The Best Way to Clean Hardware

I love to use original hardware on furniture pieces, but with years of use, grime and tarnish build up and the hardware takes on a dark, dirty look.  There are times when I like the darker, years of use look, but other times I like to clean them up, restored to their original beauty.

Lemon Juice & Salt Paste

I love this method because it’s an all natural way to clean.  I add about a quarter cup of salt to a container and then pour in enough lemon juice to saturate the salt – it forms a thick paste.  I simply slather the paste onto the hardware and let it sit for an hour or two.  Afterwards, I use an old toothbrush or sponge to scrub away until it’s shiny and new again.
 
Ammonia 
 
Ammonia is a strong cleaner that cuts through gunk and grime.  It is powerful; and so is the smell, so I always try to use it outside (yet here’s a picture of me using it inside…it was really dark out).  I usually try to use lemon juice and salt first, but if a piece is being stubborn, usually ammonia will do the trick.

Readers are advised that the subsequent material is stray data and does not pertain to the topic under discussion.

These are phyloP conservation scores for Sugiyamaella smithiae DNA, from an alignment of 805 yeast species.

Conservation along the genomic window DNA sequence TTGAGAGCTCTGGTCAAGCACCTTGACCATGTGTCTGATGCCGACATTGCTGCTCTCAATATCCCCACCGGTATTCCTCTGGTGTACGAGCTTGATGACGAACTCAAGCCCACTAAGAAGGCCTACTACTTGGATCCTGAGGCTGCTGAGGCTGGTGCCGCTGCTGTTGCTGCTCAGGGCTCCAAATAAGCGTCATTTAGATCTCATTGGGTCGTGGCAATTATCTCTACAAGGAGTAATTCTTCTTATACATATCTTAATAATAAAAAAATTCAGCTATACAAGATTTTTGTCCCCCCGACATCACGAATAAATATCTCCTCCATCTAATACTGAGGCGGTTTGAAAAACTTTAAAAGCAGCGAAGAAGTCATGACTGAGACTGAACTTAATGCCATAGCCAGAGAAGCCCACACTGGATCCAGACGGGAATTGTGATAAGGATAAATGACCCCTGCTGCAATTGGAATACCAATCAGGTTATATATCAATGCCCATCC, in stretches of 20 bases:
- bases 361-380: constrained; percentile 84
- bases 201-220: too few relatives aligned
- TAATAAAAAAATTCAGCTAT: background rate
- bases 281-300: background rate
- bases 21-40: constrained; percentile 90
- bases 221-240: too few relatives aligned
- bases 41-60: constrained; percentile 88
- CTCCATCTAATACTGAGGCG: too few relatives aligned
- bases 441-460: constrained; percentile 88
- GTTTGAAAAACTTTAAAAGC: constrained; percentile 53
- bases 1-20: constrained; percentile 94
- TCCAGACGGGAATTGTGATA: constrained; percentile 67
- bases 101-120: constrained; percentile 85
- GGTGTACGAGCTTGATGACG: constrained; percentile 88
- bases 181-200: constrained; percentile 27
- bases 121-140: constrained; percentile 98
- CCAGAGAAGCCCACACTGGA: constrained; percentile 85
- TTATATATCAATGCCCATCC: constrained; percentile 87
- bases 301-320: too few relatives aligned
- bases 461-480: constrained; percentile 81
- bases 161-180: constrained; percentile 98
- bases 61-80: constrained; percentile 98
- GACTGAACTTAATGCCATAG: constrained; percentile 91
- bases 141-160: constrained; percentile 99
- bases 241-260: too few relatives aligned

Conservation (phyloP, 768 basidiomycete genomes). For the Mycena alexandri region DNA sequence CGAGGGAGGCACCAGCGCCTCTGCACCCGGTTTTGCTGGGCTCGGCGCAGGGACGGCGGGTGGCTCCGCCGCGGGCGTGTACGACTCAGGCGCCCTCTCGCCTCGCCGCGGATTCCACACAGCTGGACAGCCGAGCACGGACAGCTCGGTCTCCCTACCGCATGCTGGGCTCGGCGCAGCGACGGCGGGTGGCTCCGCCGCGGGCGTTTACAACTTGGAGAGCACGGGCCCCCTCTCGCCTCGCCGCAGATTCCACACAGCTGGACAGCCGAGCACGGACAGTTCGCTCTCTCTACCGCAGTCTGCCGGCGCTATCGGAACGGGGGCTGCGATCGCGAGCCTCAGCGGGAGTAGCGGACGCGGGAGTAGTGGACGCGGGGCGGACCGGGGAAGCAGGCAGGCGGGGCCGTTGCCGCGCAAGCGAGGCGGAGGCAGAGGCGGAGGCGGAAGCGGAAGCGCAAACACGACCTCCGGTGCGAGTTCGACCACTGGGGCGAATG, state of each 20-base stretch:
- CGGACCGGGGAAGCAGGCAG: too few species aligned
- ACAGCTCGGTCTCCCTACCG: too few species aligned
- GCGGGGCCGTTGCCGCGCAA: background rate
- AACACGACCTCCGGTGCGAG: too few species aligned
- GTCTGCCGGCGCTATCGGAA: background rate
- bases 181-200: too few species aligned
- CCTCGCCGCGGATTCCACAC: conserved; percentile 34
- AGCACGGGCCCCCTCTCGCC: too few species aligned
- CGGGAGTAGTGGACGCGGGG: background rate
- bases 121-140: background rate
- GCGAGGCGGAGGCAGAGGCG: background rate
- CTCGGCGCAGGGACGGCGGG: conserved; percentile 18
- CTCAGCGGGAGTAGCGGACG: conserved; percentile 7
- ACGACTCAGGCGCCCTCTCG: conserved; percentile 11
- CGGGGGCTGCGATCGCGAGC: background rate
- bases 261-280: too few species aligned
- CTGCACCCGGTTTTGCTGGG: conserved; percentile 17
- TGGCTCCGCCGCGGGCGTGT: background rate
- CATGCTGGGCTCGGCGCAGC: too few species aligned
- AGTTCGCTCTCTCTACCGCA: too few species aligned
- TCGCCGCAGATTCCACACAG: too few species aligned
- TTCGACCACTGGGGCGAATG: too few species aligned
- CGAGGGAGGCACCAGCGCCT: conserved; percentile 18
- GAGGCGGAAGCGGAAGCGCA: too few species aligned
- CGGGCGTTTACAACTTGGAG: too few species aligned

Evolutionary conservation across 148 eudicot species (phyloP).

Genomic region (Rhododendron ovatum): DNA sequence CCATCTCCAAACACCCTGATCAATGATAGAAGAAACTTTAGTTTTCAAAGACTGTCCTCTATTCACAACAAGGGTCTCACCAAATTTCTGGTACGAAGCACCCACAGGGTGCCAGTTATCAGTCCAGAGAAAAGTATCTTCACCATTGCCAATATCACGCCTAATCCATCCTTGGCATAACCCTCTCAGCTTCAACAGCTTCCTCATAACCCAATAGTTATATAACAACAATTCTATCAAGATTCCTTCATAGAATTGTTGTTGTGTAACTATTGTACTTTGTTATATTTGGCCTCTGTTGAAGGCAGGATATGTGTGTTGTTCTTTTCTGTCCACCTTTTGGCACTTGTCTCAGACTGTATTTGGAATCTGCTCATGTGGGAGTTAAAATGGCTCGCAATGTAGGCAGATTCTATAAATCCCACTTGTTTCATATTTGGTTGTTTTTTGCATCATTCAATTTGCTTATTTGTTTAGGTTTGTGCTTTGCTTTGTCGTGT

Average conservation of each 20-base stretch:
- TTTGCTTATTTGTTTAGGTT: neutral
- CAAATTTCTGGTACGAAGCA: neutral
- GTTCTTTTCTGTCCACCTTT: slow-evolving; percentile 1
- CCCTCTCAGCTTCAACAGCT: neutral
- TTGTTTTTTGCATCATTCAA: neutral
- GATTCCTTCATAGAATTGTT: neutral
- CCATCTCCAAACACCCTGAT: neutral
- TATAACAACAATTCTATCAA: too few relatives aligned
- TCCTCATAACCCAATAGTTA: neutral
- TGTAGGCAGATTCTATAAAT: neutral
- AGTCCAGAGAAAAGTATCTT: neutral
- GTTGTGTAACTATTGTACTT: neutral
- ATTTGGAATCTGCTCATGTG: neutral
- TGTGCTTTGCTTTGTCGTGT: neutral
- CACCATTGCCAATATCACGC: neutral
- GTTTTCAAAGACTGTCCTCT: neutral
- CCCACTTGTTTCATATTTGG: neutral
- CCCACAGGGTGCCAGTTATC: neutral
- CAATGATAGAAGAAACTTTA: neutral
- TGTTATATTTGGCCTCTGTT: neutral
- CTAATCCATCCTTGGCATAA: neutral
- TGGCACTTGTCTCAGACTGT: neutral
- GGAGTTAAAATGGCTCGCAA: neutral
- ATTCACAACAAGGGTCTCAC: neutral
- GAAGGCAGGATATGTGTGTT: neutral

I let it sit in the ammonia for an hour or two.  An old toothbrush usually scrubs away any leftover residue.

 

Because it’s really hard to tell if a piece is solid brass, or just brass plated, I use a magnet.  If the magnet sticks, it is not brass, and it is a finish plated over steel or iron.
While you can use either of these methods with brass plated hardware as well, I usually stick to the lemon juice and salt paste.  I’ve found that ammonia can sometimes be harsher on plated hardware – sometimes it has removed some of the finish.  When I find a piece is a plated finish, I often choose to paint them, because they never clean up as well for me, anyway.

Aren’t these neat?  I picked up four of them at an estate sale and now I’m just waiting to find the perfect piece for them.

You can find all of my furniture refinishing projects here, along with all my tips and tricks for painting furniture.

2 thoughts on “The Best Way to Clean Hardware

  1. Used your salt and lemon juice recipe on some grubby brass photo chains – worked perfectly! Thank you for sharing this tip!

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